Opinionated

There is the popular expression that proclaims that opinions are like assholes, in that everyone has one.  The difference is that while everyone has one, they generally don’t feel compelled to share it like they do their opinions.  In today’s day and age of instantaneous information and being connected with the world at large 24/7, opinions are being served up everywhere by everyone in every form imaginable.

When a hot topic, like the recent refusal of a county clerk in a small Kentucky county to issue marriage licenses to gay couples, takes center stage, opinions become absolutely overwhelming and, disturbingly, vicious and malicious in their delivery.  This phenomenon is not limited to this most recent highly publicized issue, either, as the same vitriolic speech being spewed by otherwise seemingly rational human beings can be heard whenever any hotbed issue is broached.  From to race relations to foreign policy, there is not so much of a dialogue that ensues, as much as there is a shouting match between supporters and protesters.  It is deafening.

Somewhere along the way, we have confused passionate support of a cause with hate filled speech being broadcast across social media, print media, and the airways.  We have justified the use of ugly stereotypes, degrading comments, and cruel jokes as a means of presenting the “facts”, and we feel right in doing so, because we believe that we are, in fact, “right”.  We hide behind our right to free speech, our morals and values, our religious beliefs, and our convictions to say and do things to present the “facts” and prove our point that hurt those who disagree with us, because we stand on the side of America, God, our political party, and whatever other entity or organization that we are defending.  We want others to respect and subscribe to our beliefs, because we know that we are right, yet we deny that same respect to others who offer a different point of view.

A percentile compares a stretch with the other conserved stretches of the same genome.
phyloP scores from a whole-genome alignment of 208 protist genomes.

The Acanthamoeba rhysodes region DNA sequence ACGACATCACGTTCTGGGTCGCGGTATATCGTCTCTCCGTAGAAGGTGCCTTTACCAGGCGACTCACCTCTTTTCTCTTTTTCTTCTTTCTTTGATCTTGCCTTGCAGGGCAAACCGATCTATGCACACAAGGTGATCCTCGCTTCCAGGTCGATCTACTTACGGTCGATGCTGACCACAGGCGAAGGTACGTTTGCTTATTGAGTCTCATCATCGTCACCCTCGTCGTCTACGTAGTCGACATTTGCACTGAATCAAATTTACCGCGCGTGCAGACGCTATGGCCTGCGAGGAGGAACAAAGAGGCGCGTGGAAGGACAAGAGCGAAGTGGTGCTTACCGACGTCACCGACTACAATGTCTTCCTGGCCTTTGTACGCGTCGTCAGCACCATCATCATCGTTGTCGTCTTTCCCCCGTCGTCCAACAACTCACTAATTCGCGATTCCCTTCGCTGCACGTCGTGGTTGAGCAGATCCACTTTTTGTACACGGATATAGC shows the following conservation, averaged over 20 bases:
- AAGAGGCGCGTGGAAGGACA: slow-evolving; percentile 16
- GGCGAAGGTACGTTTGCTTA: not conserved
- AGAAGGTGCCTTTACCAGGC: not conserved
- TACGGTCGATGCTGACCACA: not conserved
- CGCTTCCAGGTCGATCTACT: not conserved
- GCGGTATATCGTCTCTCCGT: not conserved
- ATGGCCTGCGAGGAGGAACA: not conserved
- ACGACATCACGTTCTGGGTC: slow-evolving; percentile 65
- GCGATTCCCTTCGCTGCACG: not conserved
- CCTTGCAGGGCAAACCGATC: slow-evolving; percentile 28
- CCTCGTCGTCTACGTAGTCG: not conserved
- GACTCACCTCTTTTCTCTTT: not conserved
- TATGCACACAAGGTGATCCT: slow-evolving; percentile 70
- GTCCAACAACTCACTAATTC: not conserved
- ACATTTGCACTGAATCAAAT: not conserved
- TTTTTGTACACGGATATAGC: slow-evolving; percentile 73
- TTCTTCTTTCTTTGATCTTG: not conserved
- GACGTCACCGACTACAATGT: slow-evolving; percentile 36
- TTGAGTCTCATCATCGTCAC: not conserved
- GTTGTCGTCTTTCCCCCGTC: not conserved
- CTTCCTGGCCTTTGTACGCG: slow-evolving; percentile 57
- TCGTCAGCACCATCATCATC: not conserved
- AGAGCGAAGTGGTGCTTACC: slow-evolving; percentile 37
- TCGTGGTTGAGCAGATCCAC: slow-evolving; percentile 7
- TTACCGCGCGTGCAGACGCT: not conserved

This is not to say that we should silence our voices or turn a blind eye to the evils and injustices of the world, but rather, we might want to learn to speak articulately, confidently, and kindly without having to degrade or ridicule our perceived opponents.  Speaking loudly and harshly rarely, if ever, changes people’s minds or hearts about an issue, so, who are we posturing for and for what purpose?  Words can hurt or heal, and when we are trying to prove our point or sway the opinion of others, we need to strive for the latter or, at the very least, commit not to doing the former.  Agreeing to disagree is better than widening the chasm between people or fanning the flames of ignorance, hatred, and misunderstanding.  Speak your mind, but mind your speech.  We’re listening.

That’s another story. . .

 

 



Categories: That's Another Story

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15 replies

  1. We need people of passion who can engage in civil discourse. Beautifully written, Kristie Jo!

  2. Reblogged this on Dream Big, Dream Often and commented:
    I like these thoughts on opinions and how to voice yours…

  3. I’m not quite sure your opinion on this particular case, but I applaud your words. Everyone is wrong, unless you are right. No one is right, unless they are wrong. Hey, I need to use that in my blog! Oh well, it’s done now. Anytime there as been a change in society we have had this type of fight and outrage. It takes time to heal hearts, and get on track. That is what is happening now. Whether you are for or against gay marriage, the majority rule. It would be awesome, if they could rule without all the cruelty that is thrown along with it. Good words to share, my friend.

    • Thank you for taking the time to share such insightful comments and all of your kind words. I couldn’t agree with you more, and I hope we all can respect each other enough to agree to disagree, instead of spewing hate and intolerance.

  4. I guess you nailed it with that very last sentence… How an opinion is received not only depends on how it’s worded and the tone in which it’s presented but also how well someone is listening to you.

    • Thanks for reading my words and sharing yours! It means a great deal to me when another person understands what I am trying to convey. We definitely live in an opinionated world, and I hope we all become more mindful of how and what we communicate to others, especially those whose views and opinions differ than ours.

  5. Oh, the difference controlling yourself makes.

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